My time at Fordham Law helped me understand the larger dimensions of a life as a lawyer. Dean William Hughes Mulligan and the small faculty he’d assembled challenged us to be good lawyers, and we understood that to include some form of public service. Service to our country was also inspired by the graduates who fought for the country in World War II and the Korean War, and by the requirement that we serve in the Armed Forces.
We also learned about the successes of graduates in the private practice of the law and in public life. I left Fordham with a desire to make the school, and Mom and Pop, proud and with the knowledge that the greatest success may be in the multiple ways we give back to the world in which we find ourselves.
Upon graduation, I joined Skadden, which, despite its small size and uncertain future back then, stressed the importance of service to the profession. I was on the job only a short while when Barry Garfinkel, a partner at Skadden, urged me to join the New York City Bar Association and become active in the association. I also became a member of the New York State Bar Association and the American Bar Association. Later, Skadden’s Joe Flom would encourage me and other lawyers at the firm to give back to the community through, for example, service on not-for-profit and community boards.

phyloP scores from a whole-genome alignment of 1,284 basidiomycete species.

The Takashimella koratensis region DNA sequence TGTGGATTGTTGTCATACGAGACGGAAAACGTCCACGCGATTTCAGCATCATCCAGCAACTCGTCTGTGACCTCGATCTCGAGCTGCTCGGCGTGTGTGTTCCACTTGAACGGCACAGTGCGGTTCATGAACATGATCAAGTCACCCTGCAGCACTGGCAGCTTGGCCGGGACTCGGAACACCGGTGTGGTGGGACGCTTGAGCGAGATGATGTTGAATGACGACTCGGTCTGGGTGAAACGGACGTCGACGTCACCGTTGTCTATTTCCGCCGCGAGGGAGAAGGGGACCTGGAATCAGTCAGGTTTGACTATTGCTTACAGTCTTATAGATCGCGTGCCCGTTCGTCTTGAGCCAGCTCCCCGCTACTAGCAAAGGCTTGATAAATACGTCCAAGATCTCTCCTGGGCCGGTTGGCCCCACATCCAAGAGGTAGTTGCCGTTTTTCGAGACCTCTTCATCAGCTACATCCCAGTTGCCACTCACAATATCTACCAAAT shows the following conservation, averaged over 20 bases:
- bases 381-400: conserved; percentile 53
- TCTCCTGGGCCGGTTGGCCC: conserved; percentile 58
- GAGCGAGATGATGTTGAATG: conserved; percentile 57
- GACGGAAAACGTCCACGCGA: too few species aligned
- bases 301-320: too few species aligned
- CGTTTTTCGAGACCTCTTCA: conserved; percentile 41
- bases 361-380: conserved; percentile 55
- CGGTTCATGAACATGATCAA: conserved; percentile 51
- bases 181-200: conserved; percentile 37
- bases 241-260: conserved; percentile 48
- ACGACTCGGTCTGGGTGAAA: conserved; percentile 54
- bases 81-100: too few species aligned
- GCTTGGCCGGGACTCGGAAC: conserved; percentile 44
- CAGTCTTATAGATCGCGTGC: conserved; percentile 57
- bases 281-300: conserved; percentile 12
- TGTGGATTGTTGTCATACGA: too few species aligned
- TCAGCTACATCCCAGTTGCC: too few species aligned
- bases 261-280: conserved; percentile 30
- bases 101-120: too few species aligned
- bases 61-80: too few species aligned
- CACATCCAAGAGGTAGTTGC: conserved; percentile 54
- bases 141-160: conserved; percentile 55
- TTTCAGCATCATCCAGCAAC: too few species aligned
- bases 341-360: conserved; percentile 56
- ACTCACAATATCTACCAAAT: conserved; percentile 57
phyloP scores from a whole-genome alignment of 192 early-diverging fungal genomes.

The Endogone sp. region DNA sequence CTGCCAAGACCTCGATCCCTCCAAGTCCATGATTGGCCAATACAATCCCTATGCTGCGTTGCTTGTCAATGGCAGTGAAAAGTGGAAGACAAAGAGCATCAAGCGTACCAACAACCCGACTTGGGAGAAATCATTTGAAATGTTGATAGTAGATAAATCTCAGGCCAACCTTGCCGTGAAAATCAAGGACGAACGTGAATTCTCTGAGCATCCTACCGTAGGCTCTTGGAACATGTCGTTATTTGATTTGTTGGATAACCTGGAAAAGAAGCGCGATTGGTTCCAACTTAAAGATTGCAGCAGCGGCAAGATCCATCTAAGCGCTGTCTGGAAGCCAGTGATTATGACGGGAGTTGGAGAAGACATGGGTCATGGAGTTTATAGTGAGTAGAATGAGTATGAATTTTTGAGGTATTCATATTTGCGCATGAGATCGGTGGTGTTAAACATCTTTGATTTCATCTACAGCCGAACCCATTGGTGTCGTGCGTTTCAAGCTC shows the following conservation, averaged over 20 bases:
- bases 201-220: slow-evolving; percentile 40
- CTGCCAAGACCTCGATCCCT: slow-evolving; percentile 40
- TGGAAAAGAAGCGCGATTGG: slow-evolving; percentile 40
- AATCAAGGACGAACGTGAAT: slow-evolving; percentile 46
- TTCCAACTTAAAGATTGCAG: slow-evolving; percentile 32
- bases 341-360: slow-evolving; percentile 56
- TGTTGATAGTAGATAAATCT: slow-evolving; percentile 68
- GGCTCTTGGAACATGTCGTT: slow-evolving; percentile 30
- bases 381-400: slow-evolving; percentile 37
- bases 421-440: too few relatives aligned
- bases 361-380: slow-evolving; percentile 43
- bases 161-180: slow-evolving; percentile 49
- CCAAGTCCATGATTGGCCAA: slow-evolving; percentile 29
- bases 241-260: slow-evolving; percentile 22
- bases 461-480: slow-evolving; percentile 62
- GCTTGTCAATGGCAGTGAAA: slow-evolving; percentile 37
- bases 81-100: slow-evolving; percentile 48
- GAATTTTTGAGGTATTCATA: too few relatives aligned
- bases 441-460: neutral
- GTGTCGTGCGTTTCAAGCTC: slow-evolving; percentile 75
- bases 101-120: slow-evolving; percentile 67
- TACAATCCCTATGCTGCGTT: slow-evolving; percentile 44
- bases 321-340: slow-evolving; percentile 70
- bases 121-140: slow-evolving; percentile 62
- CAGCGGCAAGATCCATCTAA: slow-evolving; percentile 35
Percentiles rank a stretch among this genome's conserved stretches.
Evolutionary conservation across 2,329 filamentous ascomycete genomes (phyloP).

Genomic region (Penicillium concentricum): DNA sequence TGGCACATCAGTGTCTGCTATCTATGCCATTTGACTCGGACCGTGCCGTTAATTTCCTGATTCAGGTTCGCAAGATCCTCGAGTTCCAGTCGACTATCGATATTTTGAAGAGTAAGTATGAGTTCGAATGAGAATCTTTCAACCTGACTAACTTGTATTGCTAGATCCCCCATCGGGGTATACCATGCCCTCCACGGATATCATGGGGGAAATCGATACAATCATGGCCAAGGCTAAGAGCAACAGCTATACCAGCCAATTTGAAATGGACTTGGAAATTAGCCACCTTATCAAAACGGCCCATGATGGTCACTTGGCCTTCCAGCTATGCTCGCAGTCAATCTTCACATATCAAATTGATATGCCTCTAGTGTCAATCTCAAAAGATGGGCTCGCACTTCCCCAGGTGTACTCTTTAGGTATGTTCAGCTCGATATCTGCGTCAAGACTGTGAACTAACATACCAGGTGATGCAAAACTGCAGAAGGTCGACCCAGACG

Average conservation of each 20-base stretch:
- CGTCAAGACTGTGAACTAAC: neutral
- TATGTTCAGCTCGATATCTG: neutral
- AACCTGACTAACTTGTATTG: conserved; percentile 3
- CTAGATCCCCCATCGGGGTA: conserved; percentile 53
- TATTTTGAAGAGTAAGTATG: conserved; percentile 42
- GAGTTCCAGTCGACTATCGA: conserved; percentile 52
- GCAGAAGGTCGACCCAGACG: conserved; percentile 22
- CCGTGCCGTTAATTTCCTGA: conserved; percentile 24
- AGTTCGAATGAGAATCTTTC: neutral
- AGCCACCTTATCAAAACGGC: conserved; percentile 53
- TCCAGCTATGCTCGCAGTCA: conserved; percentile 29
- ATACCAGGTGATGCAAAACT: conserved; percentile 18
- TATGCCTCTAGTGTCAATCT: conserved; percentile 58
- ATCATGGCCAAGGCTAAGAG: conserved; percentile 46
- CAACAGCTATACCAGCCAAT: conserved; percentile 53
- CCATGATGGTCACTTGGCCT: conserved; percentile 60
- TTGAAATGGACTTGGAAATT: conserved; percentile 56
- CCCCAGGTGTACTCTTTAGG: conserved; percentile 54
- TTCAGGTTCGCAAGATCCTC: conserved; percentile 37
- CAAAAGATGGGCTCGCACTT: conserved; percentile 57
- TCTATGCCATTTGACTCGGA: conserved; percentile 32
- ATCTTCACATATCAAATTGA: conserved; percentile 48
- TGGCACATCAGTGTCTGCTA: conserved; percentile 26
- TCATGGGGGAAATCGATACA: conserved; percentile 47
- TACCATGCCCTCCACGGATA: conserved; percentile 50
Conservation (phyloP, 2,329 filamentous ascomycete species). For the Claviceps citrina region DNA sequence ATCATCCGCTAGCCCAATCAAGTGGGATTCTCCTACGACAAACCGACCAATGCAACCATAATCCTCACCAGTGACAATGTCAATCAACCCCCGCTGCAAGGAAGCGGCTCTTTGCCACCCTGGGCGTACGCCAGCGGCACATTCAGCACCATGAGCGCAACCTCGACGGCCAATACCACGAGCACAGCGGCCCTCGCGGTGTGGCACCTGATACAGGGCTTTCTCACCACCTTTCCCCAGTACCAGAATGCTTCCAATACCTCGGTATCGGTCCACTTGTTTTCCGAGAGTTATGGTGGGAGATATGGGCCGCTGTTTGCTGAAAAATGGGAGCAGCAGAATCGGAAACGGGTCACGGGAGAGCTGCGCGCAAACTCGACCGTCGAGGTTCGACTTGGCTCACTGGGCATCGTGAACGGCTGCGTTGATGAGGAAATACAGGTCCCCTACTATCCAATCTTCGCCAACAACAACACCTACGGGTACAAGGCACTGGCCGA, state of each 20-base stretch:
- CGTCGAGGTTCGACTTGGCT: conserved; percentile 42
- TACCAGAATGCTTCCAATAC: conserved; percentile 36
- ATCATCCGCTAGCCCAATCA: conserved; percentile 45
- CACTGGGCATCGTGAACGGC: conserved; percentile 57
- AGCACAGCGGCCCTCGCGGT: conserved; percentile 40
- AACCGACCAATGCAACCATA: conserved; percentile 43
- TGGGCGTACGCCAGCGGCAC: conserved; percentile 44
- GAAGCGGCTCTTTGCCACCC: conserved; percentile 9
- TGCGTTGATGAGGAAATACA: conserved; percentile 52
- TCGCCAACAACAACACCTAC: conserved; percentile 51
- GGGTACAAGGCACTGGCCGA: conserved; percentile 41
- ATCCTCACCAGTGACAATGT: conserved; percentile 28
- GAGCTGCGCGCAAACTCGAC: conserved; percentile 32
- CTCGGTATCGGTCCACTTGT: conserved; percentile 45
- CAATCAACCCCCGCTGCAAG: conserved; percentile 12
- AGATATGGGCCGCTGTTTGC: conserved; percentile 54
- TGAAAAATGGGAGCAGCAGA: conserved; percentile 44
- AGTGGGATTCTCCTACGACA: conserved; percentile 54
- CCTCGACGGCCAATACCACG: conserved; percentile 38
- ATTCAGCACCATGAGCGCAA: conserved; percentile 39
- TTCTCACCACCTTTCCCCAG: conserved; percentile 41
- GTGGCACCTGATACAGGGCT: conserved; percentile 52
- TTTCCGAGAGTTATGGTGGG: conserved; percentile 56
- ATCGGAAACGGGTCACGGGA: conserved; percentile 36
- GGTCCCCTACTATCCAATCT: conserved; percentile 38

In these activities, I learned about the importance of serving our communities, cities, states, and country. I also became exposed to issues involving discrimination, oppression, and unfair treatment within the legal system. It was clear I had to do my part, and that doing so involved more than serving on a committee. Over the years I took on the representation of individuals in non-compensated settings and used various platforms to promote public service.